Back in Ho Chi Minh: returning to Saigon after a year of travel
Rewind a year. Me: 26 and FOJ (fresh out of a job).
Having saved up a fair amount from my 9-5, I was largely living off savings. Nevertheless, I was thoroughly enjoying life: making money online by freelancing SEO services, and seeing the world.
After two years of long work hours, I was finally free. I committed to take my time, network, and enjoy life for a few months before diving head first into building a business.
The natural next step was to move halfway around the world to Saigon, Vietnam.
What future could there possibly be in a war-torn third-world country (so I pondered)?
As it happens, Saigon (officially known as Ho Chi Minh City) has a lot going for it, and most people are blissfully unaware of that fact.
I first learned of Saigon’s potential in a private community of online entrepreneurs called the DC. At once a tropical southeast Asian city and underground hipster haven, more recently the city is gaining recognition as a example of successful state-sponsored capitalism. From a 2014 article in The Atlantic:
To be precise, 95 percent of people recently surveyed in Vietnam feel that… “Most people are better off in a free market economy, even though some people are rich and some are poor.” The great irony is that together with China, Cuba, Laos and North Korea, Vietnam is one of five countries still governed by a party whose official doctrine is communism.
A bright future, but not why I’m here.I could freelance from anywhere – Europe, Asia, or my parents’ basement. I chose Vietnam not for its economic potential, but to connect with the community of entrepreneurs already there.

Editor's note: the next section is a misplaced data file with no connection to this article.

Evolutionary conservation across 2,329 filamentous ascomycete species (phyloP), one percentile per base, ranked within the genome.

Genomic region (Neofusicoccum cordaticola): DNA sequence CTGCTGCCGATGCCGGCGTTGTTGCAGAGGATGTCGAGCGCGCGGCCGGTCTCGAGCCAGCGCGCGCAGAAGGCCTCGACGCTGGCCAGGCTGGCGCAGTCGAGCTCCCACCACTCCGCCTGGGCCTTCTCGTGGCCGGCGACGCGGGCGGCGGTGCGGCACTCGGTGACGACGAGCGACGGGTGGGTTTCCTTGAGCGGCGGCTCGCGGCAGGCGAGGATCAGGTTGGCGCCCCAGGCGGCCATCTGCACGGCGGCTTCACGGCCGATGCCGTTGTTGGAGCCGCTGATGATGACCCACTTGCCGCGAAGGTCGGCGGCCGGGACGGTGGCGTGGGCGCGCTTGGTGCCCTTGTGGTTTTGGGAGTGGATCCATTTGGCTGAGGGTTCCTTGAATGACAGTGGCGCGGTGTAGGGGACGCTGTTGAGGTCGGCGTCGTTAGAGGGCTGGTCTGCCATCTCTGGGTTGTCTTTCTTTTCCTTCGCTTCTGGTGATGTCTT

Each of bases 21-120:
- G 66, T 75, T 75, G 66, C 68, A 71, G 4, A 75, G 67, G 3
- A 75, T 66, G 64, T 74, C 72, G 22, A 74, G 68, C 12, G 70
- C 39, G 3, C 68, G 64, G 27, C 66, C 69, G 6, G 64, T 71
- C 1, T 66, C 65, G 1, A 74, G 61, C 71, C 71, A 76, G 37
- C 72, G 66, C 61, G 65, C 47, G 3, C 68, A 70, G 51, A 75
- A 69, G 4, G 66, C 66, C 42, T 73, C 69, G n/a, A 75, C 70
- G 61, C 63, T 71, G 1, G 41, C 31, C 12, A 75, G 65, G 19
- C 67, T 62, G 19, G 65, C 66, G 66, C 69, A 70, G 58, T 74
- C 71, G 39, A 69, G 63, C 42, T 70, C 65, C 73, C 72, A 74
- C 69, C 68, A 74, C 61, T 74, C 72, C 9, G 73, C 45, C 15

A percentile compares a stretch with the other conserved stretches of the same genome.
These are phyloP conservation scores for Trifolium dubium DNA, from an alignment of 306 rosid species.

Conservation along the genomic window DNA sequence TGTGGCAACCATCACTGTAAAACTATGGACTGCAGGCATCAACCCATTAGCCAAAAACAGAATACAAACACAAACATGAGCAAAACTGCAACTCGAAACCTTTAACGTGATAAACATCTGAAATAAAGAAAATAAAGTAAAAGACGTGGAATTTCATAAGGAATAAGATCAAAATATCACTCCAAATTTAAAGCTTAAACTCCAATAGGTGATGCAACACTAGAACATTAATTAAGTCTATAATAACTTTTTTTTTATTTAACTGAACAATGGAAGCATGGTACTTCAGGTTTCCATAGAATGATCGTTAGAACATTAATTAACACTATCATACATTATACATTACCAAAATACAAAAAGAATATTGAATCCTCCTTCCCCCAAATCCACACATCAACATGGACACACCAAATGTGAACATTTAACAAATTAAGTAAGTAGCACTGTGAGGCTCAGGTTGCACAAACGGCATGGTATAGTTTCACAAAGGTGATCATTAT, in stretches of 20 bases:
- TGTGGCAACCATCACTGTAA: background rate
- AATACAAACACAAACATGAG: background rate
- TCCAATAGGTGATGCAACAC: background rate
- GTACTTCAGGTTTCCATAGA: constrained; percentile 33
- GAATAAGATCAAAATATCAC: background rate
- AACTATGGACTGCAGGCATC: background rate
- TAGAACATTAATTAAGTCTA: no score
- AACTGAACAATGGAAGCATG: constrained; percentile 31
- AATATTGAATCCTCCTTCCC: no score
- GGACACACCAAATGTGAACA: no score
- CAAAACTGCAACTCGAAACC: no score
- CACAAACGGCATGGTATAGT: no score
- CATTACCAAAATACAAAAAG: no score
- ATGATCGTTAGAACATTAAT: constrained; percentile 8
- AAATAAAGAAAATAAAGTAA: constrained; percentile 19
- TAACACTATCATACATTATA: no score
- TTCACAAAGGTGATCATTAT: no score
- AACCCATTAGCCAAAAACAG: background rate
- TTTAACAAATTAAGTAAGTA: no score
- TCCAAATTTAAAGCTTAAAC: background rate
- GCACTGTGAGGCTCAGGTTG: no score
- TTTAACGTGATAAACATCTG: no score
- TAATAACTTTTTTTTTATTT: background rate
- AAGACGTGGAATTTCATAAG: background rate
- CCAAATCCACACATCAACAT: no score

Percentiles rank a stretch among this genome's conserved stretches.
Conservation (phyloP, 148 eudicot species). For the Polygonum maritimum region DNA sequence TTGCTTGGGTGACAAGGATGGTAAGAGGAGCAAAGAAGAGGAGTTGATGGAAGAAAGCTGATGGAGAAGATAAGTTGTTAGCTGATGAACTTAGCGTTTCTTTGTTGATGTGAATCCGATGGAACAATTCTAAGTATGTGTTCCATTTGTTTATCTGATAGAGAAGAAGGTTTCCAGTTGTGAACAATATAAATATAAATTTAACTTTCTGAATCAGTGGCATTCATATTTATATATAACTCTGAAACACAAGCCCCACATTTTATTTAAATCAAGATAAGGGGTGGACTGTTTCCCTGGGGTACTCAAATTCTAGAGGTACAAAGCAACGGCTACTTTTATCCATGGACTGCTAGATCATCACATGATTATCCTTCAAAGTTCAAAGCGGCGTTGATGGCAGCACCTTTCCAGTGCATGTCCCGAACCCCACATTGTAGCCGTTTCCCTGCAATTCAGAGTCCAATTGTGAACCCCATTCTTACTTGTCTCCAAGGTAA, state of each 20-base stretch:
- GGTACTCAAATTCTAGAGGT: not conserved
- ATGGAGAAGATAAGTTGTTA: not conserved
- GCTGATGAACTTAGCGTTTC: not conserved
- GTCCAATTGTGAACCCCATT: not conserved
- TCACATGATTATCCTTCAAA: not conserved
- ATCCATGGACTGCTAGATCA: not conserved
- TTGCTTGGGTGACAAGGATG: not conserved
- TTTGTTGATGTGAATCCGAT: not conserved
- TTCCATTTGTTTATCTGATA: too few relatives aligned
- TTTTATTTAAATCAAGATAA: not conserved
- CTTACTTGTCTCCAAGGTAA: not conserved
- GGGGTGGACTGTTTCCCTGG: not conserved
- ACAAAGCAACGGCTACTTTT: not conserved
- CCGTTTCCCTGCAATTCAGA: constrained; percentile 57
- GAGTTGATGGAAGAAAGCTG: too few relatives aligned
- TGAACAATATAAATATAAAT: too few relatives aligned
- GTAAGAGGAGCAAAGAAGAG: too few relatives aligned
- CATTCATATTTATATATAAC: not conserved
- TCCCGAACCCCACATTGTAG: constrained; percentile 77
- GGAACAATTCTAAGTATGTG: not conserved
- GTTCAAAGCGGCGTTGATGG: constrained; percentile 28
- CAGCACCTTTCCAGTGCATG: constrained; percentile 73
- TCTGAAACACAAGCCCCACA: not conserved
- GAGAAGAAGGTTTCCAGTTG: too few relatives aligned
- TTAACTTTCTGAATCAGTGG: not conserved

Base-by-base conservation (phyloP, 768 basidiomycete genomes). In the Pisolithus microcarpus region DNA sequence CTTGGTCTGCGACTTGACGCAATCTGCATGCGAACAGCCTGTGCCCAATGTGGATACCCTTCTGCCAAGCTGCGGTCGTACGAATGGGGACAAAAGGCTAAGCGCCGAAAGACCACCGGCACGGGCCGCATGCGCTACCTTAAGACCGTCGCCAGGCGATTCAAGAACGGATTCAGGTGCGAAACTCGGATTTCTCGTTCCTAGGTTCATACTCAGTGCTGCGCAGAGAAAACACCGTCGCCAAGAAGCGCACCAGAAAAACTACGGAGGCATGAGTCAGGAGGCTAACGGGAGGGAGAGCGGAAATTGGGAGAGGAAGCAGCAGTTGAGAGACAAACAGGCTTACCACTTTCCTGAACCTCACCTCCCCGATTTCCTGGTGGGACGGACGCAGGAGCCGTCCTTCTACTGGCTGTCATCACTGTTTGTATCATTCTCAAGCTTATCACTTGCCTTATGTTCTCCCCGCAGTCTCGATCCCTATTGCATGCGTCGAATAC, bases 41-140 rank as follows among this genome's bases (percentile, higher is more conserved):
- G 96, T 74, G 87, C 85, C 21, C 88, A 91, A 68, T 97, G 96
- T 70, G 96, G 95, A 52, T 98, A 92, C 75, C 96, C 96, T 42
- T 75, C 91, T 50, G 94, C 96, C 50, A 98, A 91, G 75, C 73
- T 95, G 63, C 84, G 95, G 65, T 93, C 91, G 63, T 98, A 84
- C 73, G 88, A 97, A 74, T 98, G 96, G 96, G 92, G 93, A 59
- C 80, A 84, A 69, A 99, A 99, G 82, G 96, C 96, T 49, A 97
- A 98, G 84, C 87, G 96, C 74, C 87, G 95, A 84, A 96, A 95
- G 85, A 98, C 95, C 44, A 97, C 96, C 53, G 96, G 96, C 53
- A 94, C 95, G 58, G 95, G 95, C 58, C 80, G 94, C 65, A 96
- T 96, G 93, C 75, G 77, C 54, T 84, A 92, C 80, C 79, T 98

It was one of the best decisions I ever made, both in terms of the people I’ve met and the ways my business has grown.
What this taught me was that, above all, choosing a home base is about the people. The people – above all else – will make the experience great, a fact captured by designer and entrepreneur Jon Myers:
Cities are hives of connectivity and ultimately, the people make the place. The types of people a city attracts, what they’re doing, and how they connect make or break cities.
What I’ve uncovered in Saigon are the beginnings of something special, a movement. A wave of people from around the globe setting up and baselining on the next big thing. – Bootstrapping in Saigon
I spent 3 months in the city, getting to know the culture, settling into a routine, meeting the community and generally enjoying life to its fullest. When my 3-month Visa expired, I left for other parts of Asia, then Europe for the summer.
All told, living in Saigon was an amazing experience. The level of freedom there is incredible – almost any food or service is available at your finger tips for a small fraction of what you’d pay in the US.
I tried all sorts of travel in the mean time: traveling in groups in Europe, Asia, traveling solo in both, with a partner, all the while playing hard and working harder. I danced by firelight on remote sandy beaches in the Philippines, partied in the ruins of Budapest and swam in the crystal clear waters of the Adriatic off the Croatian coast.
But something about Saigon stuck, and I ached to return. The experience I had – the people, the culture, the adventure – pulled me back like a magnet.
After moving back this past November, I reflect back on what’s changed in a year, and what it’s like to return after a year away.
1. The New City honeymoon phase is shorter
When I landed in Saigon on November 1, 2014, the delightful culture shock stuck around for almost a month. The excitement of a new city, new surroundings and new friends is a wonderful high, and I gleefully rode it for a month into December.
The second time around, that high lasted no more than a few days. Even with a new house, new roommates, a new neighborhood and new friends (this time, I sought to make as many local friends as possible rather than live in the “expat bubble”), the honeymoon phase was short-lived.